Unseemly campaign
Unseemly campaign

THE PTI government’s claims of respecting press freedom have long been exposed as patently insincere. Its proposed Pakistan Media Development Authority is no less than a declaration of war against journalists which, if passed, will prove to be the death knell for an independent media. Now Information Minister Fawad Chaudhry has taken this campaign against the media up a notch. In television interviews over the past few days, he singled out particular news organisations, including this paper — in which the president of Pakistan himself had his article published recently — as having an ‘agenda’ to project Pakistan in a negative light.

According to him, the right to freedom of speech is being abused to peddle disinformation, and the government “only has a problem with fake news and not with genuine news”. This is a disingenuous stance: while ‘fake news’ certainly exists, the PTI has also weaponised the term to try and discredit those sections of the media that believe in their duty to inform the public without fear or favour and hold the government and other institutions accountable. It is highly unseemly for a federal minister — of information, no less — to lead a partisan attack on the integrity of certain news organisations.

The PTI government’s secrecy about the proposed law to set up the PMDA is also in sync with its authoritarian mindset. On Thursday, Mr Chaudhry came under fire from members of the National Assembly Standing Committee on Information and Broadcasting who demanded to see the draft of the law under which the PMDA is proposed to be set up. Instead, the minister gave a verbal briefing on the subject in which he touched upon his usual talking points to justify the ‘need’ for such an authority. Journalists, who are among the principal stakeholders, have also been unable to obtain a copy.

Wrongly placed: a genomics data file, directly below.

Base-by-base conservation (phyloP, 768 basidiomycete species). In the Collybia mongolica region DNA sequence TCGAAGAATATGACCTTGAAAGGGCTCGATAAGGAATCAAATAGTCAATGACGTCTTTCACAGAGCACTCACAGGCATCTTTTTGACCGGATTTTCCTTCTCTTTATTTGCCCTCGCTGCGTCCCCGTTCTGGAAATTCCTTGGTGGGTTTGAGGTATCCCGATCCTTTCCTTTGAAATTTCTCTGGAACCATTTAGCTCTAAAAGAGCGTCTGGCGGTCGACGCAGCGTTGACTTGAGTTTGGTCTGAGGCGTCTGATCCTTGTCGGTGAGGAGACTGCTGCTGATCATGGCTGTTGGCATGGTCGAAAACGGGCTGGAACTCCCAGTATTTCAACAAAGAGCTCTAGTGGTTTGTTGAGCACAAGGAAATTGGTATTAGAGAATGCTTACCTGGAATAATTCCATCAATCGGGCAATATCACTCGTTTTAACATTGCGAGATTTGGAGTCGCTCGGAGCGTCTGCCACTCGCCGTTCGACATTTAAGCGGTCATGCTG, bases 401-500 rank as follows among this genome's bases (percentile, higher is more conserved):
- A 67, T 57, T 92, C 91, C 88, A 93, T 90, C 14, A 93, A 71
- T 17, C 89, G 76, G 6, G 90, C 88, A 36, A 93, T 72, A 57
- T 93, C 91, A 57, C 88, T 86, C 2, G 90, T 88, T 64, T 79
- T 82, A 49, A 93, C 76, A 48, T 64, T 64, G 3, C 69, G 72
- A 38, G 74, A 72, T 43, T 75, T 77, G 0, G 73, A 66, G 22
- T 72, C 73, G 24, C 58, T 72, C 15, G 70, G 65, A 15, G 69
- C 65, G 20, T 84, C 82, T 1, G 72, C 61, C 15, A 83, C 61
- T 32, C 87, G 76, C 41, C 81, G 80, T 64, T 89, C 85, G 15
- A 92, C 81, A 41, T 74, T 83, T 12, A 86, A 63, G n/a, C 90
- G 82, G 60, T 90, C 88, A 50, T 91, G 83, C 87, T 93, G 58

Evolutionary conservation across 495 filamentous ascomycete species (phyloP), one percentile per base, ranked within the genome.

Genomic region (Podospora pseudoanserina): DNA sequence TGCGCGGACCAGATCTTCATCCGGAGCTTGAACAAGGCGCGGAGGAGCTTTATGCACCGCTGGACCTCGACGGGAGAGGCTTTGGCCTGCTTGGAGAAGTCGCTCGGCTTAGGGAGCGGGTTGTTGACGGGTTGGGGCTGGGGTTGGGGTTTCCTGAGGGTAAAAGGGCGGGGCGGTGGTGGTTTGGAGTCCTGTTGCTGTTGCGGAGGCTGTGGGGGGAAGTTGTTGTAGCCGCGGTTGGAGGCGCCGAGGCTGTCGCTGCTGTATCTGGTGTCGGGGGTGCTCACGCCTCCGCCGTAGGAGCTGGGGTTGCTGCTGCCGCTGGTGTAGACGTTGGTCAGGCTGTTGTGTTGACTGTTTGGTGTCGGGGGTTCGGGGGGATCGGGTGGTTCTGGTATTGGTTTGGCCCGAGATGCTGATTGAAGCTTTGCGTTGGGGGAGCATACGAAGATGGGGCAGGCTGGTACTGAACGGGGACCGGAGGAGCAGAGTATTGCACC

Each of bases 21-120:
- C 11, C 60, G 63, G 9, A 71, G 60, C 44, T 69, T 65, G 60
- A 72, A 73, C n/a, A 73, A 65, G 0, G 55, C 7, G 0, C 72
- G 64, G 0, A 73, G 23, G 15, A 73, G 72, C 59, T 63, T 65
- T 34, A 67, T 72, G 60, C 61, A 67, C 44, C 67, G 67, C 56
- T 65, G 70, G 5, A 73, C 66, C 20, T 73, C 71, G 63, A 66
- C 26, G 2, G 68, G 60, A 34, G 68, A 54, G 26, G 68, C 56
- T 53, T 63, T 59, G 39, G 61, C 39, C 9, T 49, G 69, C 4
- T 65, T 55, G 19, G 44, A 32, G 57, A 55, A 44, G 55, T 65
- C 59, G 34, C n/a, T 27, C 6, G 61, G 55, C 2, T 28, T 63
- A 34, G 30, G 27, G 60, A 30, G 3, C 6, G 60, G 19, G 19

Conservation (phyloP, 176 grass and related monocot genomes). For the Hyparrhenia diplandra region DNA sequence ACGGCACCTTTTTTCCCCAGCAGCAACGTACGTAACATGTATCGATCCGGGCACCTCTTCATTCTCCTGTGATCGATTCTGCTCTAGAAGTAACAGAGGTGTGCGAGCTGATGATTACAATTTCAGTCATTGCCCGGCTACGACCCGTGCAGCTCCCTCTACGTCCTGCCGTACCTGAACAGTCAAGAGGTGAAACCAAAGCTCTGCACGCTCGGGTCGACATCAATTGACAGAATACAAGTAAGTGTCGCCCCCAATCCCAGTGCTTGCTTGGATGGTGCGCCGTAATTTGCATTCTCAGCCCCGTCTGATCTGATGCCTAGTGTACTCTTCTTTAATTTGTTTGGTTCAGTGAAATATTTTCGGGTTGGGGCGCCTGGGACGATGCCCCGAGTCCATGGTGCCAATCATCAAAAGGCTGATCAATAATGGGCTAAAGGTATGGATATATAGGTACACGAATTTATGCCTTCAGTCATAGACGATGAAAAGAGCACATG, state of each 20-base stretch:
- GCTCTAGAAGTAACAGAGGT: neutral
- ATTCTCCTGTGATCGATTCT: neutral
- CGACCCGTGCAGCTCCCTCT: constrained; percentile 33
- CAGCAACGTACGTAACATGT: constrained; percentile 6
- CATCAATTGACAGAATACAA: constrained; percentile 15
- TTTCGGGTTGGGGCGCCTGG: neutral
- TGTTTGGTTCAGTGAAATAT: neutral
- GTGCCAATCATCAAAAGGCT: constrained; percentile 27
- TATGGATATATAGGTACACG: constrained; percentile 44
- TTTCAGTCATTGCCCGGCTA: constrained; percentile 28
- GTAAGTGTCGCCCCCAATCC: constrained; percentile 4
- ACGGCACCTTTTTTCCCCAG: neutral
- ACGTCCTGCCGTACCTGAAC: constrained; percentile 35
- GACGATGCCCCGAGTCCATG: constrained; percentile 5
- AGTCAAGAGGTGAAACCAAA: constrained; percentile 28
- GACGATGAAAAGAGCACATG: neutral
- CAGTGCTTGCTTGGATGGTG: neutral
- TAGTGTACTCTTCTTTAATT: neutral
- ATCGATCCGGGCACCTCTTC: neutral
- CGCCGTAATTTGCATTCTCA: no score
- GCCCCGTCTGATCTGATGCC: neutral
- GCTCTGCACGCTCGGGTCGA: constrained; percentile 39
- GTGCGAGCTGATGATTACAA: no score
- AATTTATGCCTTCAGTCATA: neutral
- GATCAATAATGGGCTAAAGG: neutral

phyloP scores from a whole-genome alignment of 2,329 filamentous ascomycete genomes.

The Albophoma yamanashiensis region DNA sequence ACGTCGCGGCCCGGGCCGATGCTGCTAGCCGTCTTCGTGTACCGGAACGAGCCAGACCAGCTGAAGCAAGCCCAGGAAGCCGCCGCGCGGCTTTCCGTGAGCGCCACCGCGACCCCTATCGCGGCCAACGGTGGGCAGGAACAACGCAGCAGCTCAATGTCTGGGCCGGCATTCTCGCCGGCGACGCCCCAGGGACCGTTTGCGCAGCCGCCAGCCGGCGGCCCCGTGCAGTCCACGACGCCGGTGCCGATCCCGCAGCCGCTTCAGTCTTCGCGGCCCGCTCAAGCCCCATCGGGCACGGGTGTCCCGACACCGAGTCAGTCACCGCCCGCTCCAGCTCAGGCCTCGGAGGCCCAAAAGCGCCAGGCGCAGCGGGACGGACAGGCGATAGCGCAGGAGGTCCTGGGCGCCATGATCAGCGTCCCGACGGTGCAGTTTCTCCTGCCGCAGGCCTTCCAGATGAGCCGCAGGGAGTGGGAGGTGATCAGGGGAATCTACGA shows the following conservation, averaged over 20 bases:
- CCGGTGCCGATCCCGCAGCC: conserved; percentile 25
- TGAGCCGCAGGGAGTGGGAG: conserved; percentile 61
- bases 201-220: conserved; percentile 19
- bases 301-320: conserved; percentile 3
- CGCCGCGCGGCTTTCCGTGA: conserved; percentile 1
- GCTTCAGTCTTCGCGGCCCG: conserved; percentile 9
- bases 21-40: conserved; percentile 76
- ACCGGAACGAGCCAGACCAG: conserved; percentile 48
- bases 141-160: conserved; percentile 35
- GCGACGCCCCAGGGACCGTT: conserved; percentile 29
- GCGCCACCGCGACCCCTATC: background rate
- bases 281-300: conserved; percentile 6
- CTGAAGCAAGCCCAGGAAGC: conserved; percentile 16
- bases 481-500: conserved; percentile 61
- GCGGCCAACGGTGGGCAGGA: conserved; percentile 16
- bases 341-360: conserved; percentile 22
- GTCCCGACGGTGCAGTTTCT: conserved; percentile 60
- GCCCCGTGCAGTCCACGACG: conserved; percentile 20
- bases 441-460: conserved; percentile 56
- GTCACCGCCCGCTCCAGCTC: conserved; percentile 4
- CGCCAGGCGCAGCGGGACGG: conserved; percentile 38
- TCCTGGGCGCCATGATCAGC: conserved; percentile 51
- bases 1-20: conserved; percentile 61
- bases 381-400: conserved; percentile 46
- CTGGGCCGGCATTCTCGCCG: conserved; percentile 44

However, if the two purported versions of the draft that have surfaced in the last few months are any indication, the government is determined to muzzle the media and grind it into an unquestioning uniformity through a draconian law. Curiously enough, this is the same government whose human rights ministry has drafted a media protection bill that even most journalists would consider a comprehensive effort to provide redressal for the threats, intimidation and violence many of them face in the course of their work. Are the information and human rights ministries working at odds with each other?

Combating anti-Pakistan ‘conspiracies’ should not mean stifling its media. Indeed, a vibrant press is the sign of a state confident in its ability to govern and stand up to attacks against it. Moreover, the government, if it bulldozes the PMDA legislation through despite the media’s protests, may want to consider the reaction from those sections of the global community that take press freedom very seriously. Is stamping out all dissent worth inviting international censure?

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